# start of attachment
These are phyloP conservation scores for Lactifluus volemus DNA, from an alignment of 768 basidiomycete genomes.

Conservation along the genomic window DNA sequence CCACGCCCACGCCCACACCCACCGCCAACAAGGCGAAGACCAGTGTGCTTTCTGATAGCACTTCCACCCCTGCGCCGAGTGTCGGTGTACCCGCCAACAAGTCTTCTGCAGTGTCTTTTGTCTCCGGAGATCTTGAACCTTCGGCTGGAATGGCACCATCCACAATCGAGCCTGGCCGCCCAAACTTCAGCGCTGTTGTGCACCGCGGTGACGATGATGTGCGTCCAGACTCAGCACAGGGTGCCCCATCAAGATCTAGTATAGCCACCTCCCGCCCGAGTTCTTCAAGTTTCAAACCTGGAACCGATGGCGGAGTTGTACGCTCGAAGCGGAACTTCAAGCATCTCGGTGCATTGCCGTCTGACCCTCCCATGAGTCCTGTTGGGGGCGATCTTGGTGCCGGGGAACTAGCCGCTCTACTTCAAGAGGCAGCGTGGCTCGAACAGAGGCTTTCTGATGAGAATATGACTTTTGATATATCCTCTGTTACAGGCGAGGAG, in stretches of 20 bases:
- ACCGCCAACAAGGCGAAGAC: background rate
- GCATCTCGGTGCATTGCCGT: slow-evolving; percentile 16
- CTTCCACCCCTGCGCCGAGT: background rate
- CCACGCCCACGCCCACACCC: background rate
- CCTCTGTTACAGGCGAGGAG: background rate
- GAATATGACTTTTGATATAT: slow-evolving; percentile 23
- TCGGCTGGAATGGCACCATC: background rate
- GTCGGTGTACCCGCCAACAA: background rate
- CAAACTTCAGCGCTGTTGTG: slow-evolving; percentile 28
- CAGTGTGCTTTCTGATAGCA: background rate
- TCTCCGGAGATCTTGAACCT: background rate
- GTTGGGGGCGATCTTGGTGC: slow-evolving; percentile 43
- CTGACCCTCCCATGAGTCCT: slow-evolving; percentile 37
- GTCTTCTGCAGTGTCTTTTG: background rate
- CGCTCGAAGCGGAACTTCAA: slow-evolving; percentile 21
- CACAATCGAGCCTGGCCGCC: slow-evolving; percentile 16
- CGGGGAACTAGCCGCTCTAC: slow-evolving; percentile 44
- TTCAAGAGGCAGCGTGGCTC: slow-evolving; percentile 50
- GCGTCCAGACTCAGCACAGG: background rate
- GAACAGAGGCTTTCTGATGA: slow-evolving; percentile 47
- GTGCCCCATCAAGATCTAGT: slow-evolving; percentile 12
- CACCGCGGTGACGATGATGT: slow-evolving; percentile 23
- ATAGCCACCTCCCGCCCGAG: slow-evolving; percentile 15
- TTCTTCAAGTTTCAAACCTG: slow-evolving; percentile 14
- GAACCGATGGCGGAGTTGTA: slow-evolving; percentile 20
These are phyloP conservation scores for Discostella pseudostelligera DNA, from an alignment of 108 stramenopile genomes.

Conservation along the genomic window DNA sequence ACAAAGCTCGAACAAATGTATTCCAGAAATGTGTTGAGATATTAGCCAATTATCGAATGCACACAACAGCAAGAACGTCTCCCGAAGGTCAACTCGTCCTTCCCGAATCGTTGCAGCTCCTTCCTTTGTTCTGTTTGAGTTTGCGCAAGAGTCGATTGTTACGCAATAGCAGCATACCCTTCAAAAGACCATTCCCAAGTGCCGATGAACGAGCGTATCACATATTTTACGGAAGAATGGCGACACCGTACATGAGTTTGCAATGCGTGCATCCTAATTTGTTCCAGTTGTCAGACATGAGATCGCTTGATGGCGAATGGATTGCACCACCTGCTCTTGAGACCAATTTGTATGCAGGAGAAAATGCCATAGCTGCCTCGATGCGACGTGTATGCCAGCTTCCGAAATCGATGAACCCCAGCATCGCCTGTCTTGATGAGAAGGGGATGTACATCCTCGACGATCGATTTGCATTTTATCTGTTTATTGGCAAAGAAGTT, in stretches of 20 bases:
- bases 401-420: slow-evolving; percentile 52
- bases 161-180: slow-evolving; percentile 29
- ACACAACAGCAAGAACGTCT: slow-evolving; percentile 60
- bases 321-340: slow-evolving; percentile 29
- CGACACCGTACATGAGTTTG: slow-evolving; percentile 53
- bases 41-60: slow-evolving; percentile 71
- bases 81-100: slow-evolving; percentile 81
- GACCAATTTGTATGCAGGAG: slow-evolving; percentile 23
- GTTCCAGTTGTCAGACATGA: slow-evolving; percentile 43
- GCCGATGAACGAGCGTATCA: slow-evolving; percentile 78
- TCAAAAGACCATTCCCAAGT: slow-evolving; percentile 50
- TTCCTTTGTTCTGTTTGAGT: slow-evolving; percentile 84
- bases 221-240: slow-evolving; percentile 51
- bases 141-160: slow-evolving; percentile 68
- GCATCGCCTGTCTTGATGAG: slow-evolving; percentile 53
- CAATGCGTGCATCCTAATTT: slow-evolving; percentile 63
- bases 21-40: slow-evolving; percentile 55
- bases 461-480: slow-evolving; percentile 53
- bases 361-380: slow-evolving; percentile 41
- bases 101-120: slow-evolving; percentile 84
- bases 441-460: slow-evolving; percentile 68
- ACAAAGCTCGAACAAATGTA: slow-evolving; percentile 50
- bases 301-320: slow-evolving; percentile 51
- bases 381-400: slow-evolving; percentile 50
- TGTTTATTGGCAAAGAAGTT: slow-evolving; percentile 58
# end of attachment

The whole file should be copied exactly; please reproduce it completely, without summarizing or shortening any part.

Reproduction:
These are phyloP conservation scores for Lactifluus volemus DNA, from an alignment of 768 basidiomycete genomes.

Conservation along the genomic window DNA sequence CCACGCCCACGCCCACACCCACCGCCAACAAGGCGAAGACCAGTGTGCTTTCTGATAGCACTTCCACCCCTGCGCCGAGTGTCGGTGTACCCGCCAACAAGTCTTCTGCAGTGTCTTTTGTCTCCGGAGATCTTGAACCTTCGGCTGGAATGGCACCATCCACAATCGAGCCTGGCCGCCCAAACTTCAGCGCTGTTGTGCACCGCGGTGACGATGATGTGCGTCCAGACTCAGCACAGGGTGCCCCATCAAGATCTAGTATAGCCACCTCCCGCCCGAGTTCTTCAAGTTTCAAACCTGGAACCGATGGCGGAGTTGTACGCTCGAAGCGGAACTTCAAGCATCTCGGTGCATTGCCGTCTGACCCTCCCATGAGTCCTGTTGGGGGCGATCTTGGTGCCGGGGAACTAGCCGCTCTACTTCAAGAGGCAGCGTGGCTCGAACAGAGGCTTTCTGATGAGAATATGACTTTTGATATATCCTCTGTTACAGGCGAGGAG, in stretches of 20 bases:
- ACCGCCAACAAGGCGAAGAC: background rate
- GCATCTCGGTGCATTGCCGT: slow-evolving; percentile 16
- CTTCCACCCCTGCGCCGAGT: background rate
- CCACGCCCACGCCCACACCC: background rate
- CCTCTGTTACAGGCGAGGAG: background rate
- GAATATGACTTTTGATATAT: slow-evolving; percentile 23
- TCGGCTGGAATGGCACCATC: background rate
- GTCGGTGTACCCGCCAACAA: background rate
- CAAACTTCAGCGCTGTTGTG: slow-evolving; percentile 28
- CAGTGTGCTTTCTGATAGCA: background rate
- TCTCCGGAGATCTTGAACCT: background rate
- GTTGGGGGCGATCTTGGTGC: slow-evolving; percentile 43
- CTGACCCTCCCATGAGTCCT: slow-evolving; percentile 37
- GTCTTCTGCAGTGTCTTTTG: background rate
- CGCTCGAAGCGGAACTTCAA: slow-evolving; percentile 21
- CACAATCGAGCCTGGCCGCC: slow-evolving; percentile 16
- CGGGGAACTAGCCGCTCTAC: slow-evolving; percentile 44
- TTCAAGAGGCAGCGTGGCTC: slow-evolving; percentile 50
- GCGTCCAGACTCAGCACAGG: background rate
- GAACAGAGGCTTTCTGATGA: slow-evolving; percentile 47
- GTGCCCCATCAAGATCTAGT: slow-evolving; percentile 12
- CACCGCGGTGACGATGATGT: slow-evolving; percentile 23
- ATAGCCACCTCCCGCCCGAG: slow-evolving; percentile 15
- TTCTTCAAGTTTCAAACCTG: slow-evolving; percentile 14
- GAACCGATGGCGGAGTTGTA: slow-evolving; percentile 20
These are phyloP conservation scores for Discostella pseudostelligera DNA, from an alignment of 108 stramenopile genomes.

Conservation along the genomic window DNA sequence ACAAAGCTCGAACAAATGTATTCCAGAAATGTGTTGAGATATTAGCCAATTATCGAATGCACACAACAGCAAGAACGTCTCCCGAAGGTCAACTCGTCCTTCCCGAATCGTTGCAGCTCCTTCCTTTGTTCTGTTTGAGTTTGCGCAAGAGTCGATTGTTACGCAATAGCAGCATACCCTTCAAAAGACCATTCCCAAGTGCCGATGAACGAGCGTATCACATATTTTACGGAAGAATGGCGACACCGTACATGAGTTTGCAATGCGTGCATCCTAATTTGTTCCAGTTGTCAGACATGAGATCGCTTGATGGCGAATGGATTGCACCACCTGCTCTTGAGACCAATTTGTATGCAGGAGAAAATGCCATAGCTGCCTCGATGCGACGTGTATGCCAGCTTCCGAAATCGATGAACCCCAGCATCGCCTGTCTTGATGAGAAGGGGATGTACATCCTCGACGATCGATTTGCATTTTATCTGTTTATTGGCAAAGAAGTT, in stretches of 20 bases:
- bases 401-420: slow-evolving; percentile 52
- bases 161-180: slow-evolving; percentile 29
- ACACAACAGCAAGAACGTCT: slow-evolving; percentile 60
- bases 321-340: slow-evolving; percentile 29
- CGACACCGTACATGAGTTTG: slow-evolving; percentile 53
- bases 41-60: slow-evolving; percentile 71
- bases 81-100: slow-evolving; percentile 81
- GACCAATTTGTATGCAGGAG: slow-evolving; percentile 23
- GTTCCAGTTGTCAGACATGA: slow-evolving; percentile 43
- GCCGATGAACGAGCGTATCA: slow-evolving; percentile 78
- TCAAAAGACCATTCCCAAGT: slow-evolving; percentile 50
- TTCCTTTGTTCTGTTTGAGT: slow-evolving; percentile 84
- bases 221-240: slow-evolving; percentile 51
- bases 141-160: slow-evolving; percentile 68
- GCATCGCCTGTCTTGATGAG: slow-evolving; percentile 53
- CAATGCGTGCATCCTAATTT: slow-evolving; percentile 63
- bases 21-40: slow-evolving; percentile 55
- bases 461-480: slow-evolving; percentile 53
- bases 361-380: slow-evolving; percentile 41
- bases 101-120: slow-evolving; percentile 84
- bases 441-460: slow-evolving; percentile 68
- ACAAAGCTCGAACAAATGTA: slow-evolving; percentile 50
- bases 301-320: slow-evolving; percentile 51
- bases 381-400: slow-evolving; percentile 50
- TGTTTATTGGCAAAGAAGTT: slow-evolving; percentile 58